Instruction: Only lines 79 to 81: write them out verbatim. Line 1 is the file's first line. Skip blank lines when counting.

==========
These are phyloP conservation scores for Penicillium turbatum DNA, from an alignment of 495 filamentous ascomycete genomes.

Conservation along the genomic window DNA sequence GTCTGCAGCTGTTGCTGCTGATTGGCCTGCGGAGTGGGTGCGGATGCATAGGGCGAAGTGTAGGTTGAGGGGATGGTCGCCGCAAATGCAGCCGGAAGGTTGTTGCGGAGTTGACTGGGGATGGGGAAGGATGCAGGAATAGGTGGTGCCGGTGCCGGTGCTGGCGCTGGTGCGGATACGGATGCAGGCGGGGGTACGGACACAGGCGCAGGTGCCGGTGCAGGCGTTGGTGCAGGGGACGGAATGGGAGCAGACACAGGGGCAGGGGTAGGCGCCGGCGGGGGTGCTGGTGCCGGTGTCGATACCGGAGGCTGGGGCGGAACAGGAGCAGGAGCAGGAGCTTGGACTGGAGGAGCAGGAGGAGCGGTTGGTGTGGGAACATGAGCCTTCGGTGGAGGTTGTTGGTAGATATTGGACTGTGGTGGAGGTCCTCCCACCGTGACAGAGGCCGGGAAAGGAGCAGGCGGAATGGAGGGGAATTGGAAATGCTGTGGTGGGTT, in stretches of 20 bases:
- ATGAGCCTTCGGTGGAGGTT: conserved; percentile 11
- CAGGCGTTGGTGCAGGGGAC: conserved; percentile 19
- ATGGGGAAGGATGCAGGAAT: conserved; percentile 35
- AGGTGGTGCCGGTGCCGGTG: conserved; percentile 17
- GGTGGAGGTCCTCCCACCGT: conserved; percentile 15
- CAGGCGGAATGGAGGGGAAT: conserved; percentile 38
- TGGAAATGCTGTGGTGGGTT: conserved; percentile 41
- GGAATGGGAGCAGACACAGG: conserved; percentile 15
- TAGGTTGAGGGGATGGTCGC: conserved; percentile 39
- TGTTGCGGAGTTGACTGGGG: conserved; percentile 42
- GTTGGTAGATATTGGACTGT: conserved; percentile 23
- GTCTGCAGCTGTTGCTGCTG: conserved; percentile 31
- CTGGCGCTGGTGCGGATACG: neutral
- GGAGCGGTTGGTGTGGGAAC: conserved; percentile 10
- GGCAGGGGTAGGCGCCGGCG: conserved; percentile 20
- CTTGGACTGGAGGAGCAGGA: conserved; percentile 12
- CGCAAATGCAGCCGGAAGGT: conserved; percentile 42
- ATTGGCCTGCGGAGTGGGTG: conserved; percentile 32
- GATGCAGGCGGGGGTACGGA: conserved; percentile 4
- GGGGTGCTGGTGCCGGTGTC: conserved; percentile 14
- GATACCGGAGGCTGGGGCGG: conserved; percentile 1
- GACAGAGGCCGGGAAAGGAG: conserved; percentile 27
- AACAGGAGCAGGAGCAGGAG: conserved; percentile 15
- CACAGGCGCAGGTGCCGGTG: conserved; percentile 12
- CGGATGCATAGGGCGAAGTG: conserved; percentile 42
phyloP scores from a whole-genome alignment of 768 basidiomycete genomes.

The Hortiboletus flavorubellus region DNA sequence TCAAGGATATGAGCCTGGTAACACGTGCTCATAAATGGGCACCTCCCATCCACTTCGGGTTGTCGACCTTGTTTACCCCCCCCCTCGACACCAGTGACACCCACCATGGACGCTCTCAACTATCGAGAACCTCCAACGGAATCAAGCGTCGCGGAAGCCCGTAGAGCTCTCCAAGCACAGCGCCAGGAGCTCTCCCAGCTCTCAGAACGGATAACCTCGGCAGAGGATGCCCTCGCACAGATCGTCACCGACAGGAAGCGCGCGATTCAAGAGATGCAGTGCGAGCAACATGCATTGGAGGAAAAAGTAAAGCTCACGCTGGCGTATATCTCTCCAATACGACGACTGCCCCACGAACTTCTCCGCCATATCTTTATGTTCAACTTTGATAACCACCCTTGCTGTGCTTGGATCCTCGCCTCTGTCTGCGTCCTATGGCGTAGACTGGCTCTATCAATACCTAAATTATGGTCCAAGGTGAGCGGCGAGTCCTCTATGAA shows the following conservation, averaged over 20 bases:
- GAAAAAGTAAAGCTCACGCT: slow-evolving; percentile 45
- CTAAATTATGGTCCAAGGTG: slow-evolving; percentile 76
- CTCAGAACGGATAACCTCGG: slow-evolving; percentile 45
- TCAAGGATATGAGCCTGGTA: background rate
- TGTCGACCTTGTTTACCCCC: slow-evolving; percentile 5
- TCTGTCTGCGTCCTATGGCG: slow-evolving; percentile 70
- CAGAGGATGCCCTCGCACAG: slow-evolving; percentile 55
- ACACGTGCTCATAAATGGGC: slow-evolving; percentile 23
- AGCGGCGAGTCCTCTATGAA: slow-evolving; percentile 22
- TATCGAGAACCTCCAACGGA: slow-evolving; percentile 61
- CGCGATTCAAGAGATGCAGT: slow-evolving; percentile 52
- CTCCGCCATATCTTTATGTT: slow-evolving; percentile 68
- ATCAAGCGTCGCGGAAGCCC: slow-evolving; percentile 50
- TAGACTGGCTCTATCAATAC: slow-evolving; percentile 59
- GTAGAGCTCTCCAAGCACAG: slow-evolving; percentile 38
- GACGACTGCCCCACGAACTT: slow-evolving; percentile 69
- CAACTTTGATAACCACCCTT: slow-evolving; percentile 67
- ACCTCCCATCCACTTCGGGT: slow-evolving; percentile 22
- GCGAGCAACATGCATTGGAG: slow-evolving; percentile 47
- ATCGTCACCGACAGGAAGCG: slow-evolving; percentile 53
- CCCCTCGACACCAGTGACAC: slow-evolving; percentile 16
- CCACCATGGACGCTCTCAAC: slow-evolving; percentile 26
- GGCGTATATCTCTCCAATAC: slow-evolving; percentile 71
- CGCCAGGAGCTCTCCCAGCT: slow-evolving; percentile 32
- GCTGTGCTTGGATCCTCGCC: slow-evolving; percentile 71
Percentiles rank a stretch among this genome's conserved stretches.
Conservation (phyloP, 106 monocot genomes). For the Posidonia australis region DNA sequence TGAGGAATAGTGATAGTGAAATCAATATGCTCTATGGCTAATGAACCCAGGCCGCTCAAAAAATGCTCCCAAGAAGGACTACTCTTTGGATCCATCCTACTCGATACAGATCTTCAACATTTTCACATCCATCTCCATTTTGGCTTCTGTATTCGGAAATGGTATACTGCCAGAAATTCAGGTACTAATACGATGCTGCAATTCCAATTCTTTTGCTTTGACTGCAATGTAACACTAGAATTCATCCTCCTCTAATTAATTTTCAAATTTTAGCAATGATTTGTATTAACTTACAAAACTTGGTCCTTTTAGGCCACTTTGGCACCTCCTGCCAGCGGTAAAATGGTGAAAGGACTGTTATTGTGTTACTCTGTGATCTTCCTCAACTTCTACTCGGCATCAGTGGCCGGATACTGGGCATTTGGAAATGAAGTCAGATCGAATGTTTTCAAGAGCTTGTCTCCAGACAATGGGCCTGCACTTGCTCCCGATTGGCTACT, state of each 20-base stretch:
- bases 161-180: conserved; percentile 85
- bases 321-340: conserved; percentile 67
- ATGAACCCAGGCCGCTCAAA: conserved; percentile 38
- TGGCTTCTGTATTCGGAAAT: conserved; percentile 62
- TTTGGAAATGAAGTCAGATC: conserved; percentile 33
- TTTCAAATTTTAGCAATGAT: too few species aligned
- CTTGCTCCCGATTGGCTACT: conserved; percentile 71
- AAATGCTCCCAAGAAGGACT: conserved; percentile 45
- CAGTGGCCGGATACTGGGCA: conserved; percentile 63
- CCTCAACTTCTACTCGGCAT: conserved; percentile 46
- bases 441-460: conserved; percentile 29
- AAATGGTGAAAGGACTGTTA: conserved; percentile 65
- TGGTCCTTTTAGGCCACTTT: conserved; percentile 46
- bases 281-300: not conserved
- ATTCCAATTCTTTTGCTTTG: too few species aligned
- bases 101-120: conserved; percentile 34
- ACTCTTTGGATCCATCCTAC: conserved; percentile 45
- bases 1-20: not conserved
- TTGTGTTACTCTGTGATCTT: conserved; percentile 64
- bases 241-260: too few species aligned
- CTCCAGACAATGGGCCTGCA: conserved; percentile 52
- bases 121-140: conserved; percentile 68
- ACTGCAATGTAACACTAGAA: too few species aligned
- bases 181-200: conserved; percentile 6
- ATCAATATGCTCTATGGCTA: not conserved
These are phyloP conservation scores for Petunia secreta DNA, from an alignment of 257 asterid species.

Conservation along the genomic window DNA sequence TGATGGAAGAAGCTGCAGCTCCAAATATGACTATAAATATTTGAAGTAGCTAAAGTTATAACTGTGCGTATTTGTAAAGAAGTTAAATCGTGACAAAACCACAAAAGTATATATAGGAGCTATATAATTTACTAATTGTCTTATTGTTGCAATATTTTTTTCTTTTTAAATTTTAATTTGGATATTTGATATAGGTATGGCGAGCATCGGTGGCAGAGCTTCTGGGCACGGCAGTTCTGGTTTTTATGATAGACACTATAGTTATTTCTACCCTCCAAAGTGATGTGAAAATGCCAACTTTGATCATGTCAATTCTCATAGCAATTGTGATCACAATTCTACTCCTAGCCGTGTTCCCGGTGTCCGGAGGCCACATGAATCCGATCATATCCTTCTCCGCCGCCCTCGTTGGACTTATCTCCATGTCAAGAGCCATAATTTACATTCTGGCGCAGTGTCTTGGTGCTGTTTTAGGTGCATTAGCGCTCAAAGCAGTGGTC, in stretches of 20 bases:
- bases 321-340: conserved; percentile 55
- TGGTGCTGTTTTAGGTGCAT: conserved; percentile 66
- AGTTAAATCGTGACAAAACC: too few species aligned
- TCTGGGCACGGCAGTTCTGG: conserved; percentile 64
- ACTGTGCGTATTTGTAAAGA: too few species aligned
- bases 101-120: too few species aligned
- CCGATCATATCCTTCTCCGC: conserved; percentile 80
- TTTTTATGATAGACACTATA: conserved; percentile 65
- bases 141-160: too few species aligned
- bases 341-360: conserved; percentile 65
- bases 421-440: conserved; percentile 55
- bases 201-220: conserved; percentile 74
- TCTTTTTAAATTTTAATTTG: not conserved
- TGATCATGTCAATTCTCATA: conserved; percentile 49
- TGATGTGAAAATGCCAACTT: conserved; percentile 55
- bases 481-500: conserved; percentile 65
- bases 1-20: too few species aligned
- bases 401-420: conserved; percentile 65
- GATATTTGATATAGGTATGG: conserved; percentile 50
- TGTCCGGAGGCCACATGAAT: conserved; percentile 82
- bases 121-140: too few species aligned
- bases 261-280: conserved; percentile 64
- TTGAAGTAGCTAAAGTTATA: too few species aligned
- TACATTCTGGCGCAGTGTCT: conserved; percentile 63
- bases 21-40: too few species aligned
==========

- ACTGCAATGTAACACTAGAA: too few species aligned
- bases 181-200: conserved; percentile 6
- ATCAATATGCTCTATGGCTA: not conserved